Companies are going to adopt a new way to monitor their employees. According to the Washington Post report, many big American companies are providing fitness tracker to their employees and are advised to wear them so that their every move can be monitored. Apart from that, If an employee shows the steps set out in three months, then it is also being given an incentive.
In return, the boss will be getting every data from his employee. Boss gets personal information such as how long the employee was sitting at the desk or how many steps went, how long he/she slept and his heart rate. These fitness trackers are being given to the employees at absolutely free or may be at low cost to the employees. These trackers track their fitness activity and send this data through an app on their boss’s phone. It has also threatened the employee’s privacy.
Employees will have an impact on promotions and demotion
Consumer privacy advocate Lee Tien, senior staff attorney at the Electronic Frontier Foundation told the Washington Post “Most companies or bosses know a lot about their employees, what employees do outside the office, where do they go on holiday, even on employee’s lives. The boss has a lot of control or influence.” He also said, “There is a lot of possibilities that, through fitness tracker, the promotion and demotion of employees will have an impact.”
- According to the Washington Post, companies are giving fitness trackers to their employees.
- Through this, daily steps, heart rate and their movements of the employees are being monitored.
- This data is sent to their boss, insurance companies and device makers.
- This prevents employees’ privacy in danger because their personal data is being shared.
Fitness tracker was given to employees to stay fit: Company says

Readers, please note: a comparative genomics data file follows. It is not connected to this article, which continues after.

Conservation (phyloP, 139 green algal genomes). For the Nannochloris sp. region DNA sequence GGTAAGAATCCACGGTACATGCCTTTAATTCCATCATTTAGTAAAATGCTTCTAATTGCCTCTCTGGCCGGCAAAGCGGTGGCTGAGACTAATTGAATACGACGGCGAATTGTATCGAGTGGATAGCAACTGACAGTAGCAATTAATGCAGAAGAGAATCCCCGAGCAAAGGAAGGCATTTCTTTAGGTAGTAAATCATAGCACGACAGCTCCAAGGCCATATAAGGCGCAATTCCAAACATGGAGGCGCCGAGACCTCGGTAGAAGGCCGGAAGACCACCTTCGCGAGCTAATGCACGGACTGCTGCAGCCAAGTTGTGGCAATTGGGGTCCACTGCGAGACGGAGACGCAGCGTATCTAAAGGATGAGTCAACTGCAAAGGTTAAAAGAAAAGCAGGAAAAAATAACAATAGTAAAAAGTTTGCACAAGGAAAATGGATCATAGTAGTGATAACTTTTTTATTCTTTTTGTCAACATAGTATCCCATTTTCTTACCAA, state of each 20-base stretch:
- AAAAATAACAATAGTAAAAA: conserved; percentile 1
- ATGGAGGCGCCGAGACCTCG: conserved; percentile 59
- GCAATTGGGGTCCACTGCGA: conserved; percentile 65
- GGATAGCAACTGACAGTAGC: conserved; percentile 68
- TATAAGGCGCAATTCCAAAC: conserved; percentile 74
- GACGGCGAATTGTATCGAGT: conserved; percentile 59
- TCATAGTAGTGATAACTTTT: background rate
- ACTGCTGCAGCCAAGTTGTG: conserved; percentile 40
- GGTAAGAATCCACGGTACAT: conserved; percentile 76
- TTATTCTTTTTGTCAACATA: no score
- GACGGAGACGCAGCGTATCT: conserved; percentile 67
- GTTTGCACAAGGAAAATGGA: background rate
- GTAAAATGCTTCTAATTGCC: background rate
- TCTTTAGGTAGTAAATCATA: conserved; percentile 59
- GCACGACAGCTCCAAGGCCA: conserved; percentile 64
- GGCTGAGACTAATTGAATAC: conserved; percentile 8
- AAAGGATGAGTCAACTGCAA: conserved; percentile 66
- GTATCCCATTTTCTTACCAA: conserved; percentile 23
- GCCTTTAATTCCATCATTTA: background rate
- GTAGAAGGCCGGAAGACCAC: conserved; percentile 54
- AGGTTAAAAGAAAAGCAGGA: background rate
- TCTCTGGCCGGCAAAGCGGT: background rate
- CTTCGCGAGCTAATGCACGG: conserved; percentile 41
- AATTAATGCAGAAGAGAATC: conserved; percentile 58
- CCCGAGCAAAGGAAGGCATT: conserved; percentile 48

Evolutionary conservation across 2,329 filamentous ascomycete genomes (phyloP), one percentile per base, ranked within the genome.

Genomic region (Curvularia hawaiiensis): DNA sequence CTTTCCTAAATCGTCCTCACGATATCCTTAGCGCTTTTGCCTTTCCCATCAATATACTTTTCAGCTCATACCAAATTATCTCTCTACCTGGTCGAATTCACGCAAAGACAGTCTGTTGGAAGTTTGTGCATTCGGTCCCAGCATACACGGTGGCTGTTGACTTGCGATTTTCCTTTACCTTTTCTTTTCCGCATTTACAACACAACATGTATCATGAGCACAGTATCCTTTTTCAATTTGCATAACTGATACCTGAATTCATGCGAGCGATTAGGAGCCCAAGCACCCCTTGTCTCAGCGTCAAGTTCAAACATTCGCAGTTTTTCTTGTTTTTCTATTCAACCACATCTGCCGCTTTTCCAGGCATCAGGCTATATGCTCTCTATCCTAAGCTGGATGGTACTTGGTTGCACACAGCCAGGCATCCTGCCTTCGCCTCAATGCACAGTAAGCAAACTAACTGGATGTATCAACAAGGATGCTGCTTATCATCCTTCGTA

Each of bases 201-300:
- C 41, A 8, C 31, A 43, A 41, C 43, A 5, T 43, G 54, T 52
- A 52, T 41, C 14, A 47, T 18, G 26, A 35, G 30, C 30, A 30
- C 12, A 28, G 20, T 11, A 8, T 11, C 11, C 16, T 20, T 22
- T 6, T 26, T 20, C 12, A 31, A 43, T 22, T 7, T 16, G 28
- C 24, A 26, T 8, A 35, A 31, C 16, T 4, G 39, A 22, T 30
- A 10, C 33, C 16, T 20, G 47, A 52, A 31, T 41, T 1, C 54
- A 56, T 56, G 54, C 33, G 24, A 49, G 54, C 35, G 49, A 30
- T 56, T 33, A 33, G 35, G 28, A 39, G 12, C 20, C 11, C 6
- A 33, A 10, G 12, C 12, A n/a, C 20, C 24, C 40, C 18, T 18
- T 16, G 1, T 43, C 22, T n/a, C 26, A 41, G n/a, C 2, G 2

According to the report, many companies have to say that they have started offering trackers to keep their employees fit and save medical costs. However, it is not clear now what will be the effect? In The Washington Post, some employees are being pressured to wear fitness trackers compared to other employees while some employees are being congratulated by the boss on completing the Health Target.
Adam Pellegrini, senior vice president of Fitbit Health Solutions, says
“Through this, we can find out who is not fulfilling their health goals or who is not following the action plan.”
Data is also given to insurance companies with the boss
Report Says, 20% of companies who give health insurance to their employees received data from a device such as fitness tracker in 2018, which was 14% higher than in 2017. This health data is shared not only with the boss but also for device makers, health insurance companies and third parties.
Because, data is shared with the wishes of the person who wears, so it is also beyond the scope of the law. Lee Tien says, “Devices like Fitbit and Apple Watch also know about yourself about things you do not know about yourself or do not want to tell others, and anyone who buys or wears them, could not know about possible outcomes.“
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